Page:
More U.K. customers are switching to paperback editions as their budgets tighten in a challenging economy, according to Indie booksellers in the U.K. The Bookseller reported most agree, however, that hardcovers "will endure due to the opportunities presented by special editions and a 'two bites of the cherry' approach to publishing where a hardback is published first, followed by a paperback, usually a year later."
"Many people who are drawn to question whether we have a particular title in will ultimately say they will wait for the paperback, especially if it's by an untested debut author," said Nick Webb, co-owner of the Rabbit Hole in Brigg. "And in the interim, they will very often pick up a copy cheaply at a charity shop or borrow a copy from a friend. All of these demonstrate lost sales to ourselves, the publisher, and ultimately the author."
Wayne Winstone, owner of Winstone's Books in Sherborne, observed: "The price inflation surrounding hardbacks is a concern. If we want to break new talent and encourage customers to take a chance on a new writer I would urge publishers to rethink against this economic backdrop."
Alex Call, founder and owner of Bert's Books in Swindon, added: "We may see a decline [in sales] if r.r.ps continue to rise. The rising costs of hardbacks has seen people switch to paperbacks. It's more about perceived value than a cost-of-living thing though as people seem to prefer buying two or three paperbacks versus one hardback, so spending the same, but getting more for it."
Hazel Broadfoot, Booksellers Association president and owner of Village Books in London, said: "We had several customers in December switch to giving all paperbacks, instead of hardbacks, and we have many book groups with a paperback only rule. In general though, we're still selling plenty of hardbacks--every January I'm surprised by how many hardbacks continue to sell and this year is absolutely no different. It's my belief that books represent extremely good value for money in comparison with almost every other form of entertainment and they can be shared, making them a sustainable choice."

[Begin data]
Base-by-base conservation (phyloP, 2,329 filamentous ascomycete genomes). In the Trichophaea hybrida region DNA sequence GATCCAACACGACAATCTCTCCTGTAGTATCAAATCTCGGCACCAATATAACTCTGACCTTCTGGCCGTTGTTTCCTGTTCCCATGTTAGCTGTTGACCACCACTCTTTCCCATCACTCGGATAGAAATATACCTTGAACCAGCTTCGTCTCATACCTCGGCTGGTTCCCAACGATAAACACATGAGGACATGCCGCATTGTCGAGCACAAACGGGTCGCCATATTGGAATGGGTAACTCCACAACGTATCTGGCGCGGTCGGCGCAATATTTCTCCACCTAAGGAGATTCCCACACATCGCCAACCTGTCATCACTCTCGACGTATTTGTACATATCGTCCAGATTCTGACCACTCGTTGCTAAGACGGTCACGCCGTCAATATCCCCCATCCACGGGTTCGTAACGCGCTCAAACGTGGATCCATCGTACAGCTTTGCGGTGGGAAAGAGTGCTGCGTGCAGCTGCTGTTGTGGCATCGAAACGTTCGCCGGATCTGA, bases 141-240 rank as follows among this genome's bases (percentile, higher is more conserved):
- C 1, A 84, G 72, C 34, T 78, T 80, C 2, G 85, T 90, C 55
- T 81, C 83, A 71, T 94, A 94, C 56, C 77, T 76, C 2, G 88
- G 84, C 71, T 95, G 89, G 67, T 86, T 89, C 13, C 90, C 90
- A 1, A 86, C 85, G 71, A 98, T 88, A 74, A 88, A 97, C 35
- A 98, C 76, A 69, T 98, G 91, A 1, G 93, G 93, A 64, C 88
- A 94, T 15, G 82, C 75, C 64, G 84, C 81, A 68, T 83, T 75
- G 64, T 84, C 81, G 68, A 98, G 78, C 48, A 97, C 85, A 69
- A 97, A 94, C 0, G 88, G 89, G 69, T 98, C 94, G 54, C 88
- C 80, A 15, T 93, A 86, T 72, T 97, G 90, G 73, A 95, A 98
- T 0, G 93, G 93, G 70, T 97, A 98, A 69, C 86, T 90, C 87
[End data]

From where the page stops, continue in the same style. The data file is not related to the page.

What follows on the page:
|Oxford Bookstore in Kolkata|
Priti Paul, director of Apeejay Surrendra Group--which owns India's Oxford Bookstores chain--told Outlook magazine she thinks readers emerging from Covid-19 lockdowns are in "revenge mode now," and "revenge reading" is part of that trend. Among the highlights from the q&a:
Tell us what it feels like to own a bookstore with a century's legacy?
People at one point of time had started writing off bookstores, saying that people are reading online, buying online, and that's going to be the future. That myth has been shattered since the normalization of life after the Covid-19 lockdowns were lifted. The footfall has increased significantly and we sold in the first five months what we used to sell in a year in the pre-pandemic time. So, it feels good to run a bookstore and I can happily give my opinion that bookstores are here to stay....
So, the post-lockdown business is better than usual?
I think people spent so much time online during the lockdown period that they are in revenge mode now. Just like there has emerged revenge tourism and revenge festivals, there is revenge reading--to make up for the losses during the lockdown.
What do you consider the biggest achievement of Oxford Bookstore?
Recently, during my visit to Qatar for the football World Cup, I got an invitation to visit the national library of Qatar. The president of the library had invited me. It's a huge library designed by one of the best architects in the world. When I visited, I realized that what they do at the national library with millions of dollars are all being done in our stores--the range of books, the events around books and the cultural programs--and at a higher frequency than theirs. We are also giving back to society....
The Canadian Independent Booksellers Association highlighted the storefront window art at Epic Books, Hamilton, Ont., calling it "a real vibe. Who doesn't love to hibernate with a pile of good books?"
Epic Books noted: "We're slowly getting back into the swing of things after our wonderful holiday break. New window done by Joe Ollmann! 'In the winter she curls up around a good book and dreams away the cold.'--Ben Aaronovitch." --Robert Gray